People should not eat any food that may have come into contact with contaminated water from floods or tidal surges. Commercially prepared cans of food should not be eaten if there is a bulging or opening on the can or screw caps, soda bottle tops or twist-caps. Undamaged, commercially canned foods can be saved if labels are removed and cans are disinfected in a bleach solution. Use 1/4 cup of bleach in 1 gallon of water; re-label the cans including expiration date and type of food. Assume that home-canned food is unsafe. Infants should preferably be breast fed or fed only pre-mixed canned baby formula. Do not use powdered formulas prepared with untreated water, use boiled water instead. When the power is out, refrigerators will keep foods cool for approximately 4 hours. Thawed and refrigerated foods should be thrown out after 4 hours.



 



Sanitation and Hygiene: Preventing Waterborne Illness



 



Basic hygiene is very important during this emergency period. Always wash your hands with soap and water. Use only water that has been boiled or disinfected for washing hands before eating, after toilet use, after helping in cleanup activities and after handling items contaminated by floodwater or sewage. Flood water may contain fecal matter from sewage systems, agricultural and industrial waste and septic tanks. If you have open cuts or sores exposed to the floodwater, keep them as clean as possible by washing them with soap and disinfected or boiled water. Apply antibiotic cream to reduce the risk of infection. If a wound or sore develops redness, swelling or drainage, see a physician. Do not allow children or pets to play in floodwater. They can be exposed to water contaminated with fecal matter. Do not allow children to play with toys that have been in floodwater until the toys have been disinfected. Use 1/4 cup of plain bleach in 1 gallon of water to disinfect toys and other items.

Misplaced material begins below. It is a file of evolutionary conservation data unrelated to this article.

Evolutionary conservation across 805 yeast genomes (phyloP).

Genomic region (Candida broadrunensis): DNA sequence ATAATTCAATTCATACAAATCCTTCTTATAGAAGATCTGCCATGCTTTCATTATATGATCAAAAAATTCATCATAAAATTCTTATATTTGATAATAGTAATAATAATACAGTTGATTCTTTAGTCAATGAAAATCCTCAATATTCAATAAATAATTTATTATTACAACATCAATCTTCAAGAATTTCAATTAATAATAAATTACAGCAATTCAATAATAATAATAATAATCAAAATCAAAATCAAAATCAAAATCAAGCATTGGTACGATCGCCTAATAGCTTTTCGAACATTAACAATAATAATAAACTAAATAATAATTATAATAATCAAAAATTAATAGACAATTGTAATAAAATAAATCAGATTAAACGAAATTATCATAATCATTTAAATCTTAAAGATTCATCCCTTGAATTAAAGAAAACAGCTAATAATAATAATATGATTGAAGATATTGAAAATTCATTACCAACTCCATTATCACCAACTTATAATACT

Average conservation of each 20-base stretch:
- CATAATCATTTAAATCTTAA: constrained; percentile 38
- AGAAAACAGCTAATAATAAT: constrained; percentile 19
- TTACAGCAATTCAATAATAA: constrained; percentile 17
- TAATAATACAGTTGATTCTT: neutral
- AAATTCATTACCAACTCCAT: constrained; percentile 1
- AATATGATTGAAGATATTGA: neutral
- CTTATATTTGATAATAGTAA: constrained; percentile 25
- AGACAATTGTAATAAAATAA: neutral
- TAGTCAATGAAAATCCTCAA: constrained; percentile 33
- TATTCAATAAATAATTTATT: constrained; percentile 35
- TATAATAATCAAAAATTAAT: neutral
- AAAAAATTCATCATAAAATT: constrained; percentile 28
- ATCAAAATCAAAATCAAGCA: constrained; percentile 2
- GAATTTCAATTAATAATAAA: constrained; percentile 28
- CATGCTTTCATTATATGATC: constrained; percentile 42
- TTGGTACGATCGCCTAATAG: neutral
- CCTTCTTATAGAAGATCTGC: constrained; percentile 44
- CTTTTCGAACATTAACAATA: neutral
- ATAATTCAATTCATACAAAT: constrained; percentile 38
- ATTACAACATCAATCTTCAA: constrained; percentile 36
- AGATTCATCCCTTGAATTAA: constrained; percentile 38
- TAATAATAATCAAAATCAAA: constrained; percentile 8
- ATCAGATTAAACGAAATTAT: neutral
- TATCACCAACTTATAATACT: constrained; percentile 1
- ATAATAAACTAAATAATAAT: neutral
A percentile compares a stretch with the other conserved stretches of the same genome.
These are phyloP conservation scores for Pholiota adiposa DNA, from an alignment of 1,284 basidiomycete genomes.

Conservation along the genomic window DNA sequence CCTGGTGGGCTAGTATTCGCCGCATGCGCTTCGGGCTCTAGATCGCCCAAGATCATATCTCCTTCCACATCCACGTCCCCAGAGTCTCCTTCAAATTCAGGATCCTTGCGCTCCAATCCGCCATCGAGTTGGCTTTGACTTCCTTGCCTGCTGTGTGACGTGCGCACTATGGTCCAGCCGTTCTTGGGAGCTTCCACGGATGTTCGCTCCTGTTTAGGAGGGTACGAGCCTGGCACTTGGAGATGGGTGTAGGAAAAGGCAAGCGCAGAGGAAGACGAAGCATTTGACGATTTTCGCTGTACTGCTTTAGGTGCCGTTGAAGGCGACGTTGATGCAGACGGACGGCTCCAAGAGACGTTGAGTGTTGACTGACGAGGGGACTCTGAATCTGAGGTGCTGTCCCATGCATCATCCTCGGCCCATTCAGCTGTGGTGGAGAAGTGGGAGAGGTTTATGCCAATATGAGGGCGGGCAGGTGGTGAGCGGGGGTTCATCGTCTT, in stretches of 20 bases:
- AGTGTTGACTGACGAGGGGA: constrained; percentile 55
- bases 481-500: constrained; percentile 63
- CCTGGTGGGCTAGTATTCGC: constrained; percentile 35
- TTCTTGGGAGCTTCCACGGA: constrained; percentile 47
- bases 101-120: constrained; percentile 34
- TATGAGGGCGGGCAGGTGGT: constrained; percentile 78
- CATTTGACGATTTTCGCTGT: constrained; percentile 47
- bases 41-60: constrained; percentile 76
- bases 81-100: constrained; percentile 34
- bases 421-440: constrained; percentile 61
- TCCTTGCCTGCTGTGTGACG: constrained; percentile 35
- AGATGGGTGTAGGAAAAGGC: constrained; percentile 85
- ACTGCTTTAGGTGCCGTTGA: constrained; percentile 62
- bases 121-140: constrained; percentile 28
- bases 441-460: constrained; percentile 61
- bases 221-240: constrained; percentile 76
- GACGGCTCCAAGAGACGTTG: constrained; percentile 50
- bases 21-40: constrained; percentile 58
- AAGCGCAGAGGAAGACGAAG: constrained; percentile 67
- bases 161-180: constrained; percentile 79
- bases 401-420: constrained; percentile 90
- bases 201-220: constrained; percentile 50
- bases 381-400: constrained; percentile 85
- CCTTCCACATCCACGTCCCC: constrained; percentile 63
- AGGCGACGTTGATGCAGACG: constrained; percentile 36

Power Outages: Preventing Fire Hazards



 



Using battery-powered lanterns and flashlights is preferred. NEVER use candles.



 



Post Flood Clean-up



 



Clean up debris carefully to avoid injury and contamination. Chainsaws should only be operated in safe conditions (not in water soaked areas) and by people who are experienced in proper use. Lift heavy debris by bending knees and using legs to help lift. Wear shoes to avoid injury to the feet from glass, nails or other sharp objects. Avoid contact with downed power lines. Be alert to wildlife (snakes, alligators, etc.) that may have been displaced as a result of the flood or storm. If you see a snake or other wildlife, back away from it slowly and do not touch it. If the snake is in your home, immediately call the animal control agency in your county.



 



Clearing Standing Water: Preventing Mosquito-borne Illness



 



Heavy rains and flooding can lead to an increase in mosquitoes. Mosquitoes are most active at sunrise and sunset.



 



To protect against mosquitoes, DOH urges the public to remain thorough in their personal mosquito protection efforts by following the suggestions below: